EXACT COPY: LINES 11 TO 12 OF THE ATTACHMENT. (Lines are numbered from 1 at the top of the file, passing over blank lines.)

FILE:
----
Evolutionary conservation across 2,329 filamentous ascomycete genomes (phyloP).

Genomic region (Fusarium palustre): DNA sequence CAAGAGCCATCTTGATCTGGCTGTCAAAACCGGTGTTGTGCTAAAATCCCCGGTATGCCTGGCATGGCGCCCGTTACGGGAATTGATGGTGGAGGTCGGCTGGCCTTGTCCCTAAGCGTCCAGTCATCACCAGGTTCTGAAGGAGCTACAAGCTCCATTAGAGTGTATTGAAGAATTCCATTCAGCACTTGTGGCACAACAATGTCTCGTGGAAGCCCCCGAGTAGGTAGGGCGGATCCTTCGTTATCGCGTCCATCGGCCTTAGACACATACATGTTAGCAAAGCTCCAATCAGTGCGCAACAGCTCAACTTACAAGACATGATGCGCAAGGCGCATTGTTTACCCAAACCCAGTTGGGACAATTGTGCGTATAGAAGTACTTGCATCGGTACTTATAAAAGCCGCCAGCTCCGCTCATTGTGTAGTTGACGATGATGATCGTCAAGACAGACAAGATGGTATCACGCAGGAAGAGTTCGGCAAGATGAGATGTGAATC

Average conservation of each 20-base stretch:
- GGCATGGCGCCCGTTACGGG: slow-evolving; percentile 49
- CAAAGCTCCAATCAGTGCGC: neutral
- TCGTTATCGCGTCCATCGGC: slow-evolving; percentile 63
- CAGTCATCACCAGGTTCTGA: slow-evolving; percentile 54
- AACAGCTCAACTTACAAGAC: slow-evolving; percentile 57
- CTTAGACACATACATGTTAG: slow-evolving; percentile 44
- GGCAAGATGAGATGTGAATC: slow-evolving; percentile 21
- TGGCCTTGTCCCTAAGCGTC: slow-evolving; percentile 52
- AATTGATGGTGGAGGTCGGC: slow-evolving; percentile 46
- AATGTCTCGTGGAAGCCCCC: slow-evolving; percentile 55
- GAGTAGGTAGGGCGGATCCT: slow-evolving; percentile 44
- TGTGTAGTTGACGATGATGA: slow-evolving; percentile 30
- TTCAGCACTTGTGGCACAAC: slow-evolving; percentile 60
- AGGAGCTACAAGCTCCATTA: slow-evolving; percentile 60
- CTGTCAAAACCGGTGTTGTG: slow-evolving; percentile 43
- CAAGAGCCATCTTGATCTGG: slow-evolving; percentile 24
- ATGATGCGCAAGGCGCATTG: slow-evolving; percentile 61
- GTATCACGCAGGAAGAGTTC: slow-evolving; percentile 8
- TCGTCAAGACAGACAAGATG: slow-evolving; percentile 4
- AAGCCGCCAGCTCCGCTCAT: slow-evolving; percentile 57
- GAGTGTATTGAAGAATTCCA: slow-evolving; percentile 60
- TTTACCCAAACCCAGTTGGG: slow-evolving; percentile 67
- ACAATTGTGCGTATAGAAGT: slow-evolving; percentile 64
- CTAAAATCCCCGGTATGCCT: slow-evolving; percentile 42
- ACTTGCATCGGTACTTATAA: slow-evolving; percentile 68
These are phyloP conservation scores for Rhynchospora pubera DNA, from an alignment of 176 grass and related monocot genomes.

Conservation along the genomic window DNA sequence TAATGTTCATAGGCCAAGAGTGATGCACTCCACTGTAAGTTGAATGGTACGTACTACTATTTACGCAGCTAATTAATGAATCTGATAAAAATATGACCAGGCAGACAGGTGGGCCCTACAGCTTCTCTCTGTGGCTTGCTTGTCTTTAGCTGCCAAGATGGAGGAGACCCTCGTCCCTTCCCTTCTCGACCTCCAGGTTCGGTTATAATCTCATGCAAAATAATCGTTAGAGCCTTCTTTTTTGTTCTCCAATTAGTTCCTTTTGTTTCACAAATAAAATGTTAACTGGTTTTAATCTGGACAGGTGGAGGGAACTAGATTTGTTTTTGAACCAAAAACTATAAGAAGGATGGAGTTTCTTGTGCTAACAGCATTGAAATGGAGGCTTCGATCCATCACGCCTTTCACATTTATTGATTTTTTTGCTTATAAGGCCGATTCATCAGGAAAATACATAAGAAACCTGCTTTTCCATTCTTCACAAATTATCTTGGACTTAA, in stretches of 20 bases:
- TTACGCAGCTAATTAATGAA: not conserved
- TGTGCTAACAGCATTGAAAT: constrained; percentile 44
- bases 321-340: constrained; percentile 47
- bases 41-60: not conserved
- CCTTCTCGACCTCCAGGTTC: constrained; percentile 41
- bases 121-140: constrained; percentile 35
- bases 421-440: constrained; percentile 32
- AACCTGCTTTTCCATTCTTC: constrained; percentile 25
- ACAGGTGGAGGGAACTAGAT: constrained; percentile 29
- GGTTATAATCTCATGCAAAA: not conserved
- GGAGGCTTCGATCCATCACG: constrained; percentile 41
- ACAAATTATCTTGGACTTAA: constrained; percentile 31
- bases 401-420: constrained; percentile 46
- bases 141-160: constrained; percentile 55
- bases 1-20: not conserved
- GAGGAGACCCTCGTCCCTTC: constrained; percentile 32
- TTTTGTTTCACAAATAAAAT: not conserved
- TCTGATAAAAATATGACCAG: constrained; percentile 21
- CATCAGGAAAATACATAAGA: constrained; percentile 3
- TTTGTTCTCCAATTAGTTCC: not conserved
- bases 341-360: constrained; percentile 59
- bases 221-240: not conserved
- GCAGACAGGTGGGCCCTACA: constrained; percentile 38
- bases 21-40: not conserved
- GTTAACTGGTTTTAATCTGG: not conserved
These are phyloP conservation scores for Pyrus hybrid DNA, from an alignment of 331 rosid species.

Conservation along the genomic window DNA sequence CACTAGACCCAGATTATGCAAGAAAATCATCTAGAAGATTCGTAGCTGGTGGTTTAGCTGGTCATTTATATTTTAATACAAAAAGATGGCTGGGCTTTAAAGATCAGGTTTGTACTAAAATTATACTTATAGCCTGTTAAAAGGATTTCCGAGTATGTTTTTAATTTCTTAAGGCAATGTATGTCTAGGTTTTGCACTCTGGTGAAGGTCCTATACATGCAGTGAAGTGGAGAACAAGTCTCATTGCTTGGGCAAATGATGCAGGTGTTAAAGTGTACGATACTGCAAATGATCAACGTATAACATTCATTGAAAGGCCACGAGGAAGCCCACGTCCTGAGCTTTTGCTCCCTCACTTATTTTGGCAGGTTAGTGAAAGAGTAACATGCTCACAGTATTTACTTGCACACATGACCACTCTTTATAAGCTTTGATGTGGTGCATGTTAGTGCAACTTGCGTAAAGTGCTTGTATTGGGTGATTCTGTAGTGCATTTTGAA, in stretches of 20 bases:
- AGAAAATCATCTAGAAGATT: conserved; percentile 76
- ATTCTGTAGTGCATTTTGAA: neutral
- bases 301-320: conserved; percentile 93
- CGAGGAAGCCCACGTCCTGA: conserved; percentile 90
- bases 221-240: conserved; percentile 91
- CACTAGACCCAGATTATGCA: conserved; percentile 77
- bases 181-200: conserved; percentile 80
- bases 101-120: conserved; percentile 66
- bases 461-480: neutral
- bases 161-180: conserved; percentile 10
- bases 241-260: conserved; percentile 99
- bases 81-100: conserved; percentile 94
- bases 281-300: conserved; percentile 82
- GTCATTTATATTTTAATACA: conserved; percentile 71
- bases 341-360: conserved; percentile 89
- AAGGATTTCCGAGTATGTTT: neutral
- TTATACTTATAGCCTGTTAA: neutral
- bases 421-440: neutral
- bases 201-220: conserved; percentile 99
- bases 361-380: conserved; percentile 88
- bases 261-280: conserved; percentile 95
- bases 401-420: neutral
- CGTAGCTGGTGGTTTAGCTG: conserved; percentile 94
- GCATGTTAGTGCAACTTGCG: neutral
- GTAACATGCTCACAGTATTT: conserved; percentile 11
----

- TGGCCTTGTCCCTAAGCGTC: slow-evolving; percentile 52
- AATTGATGGTGGAGGTCGGC: slow-evolving; percentile 46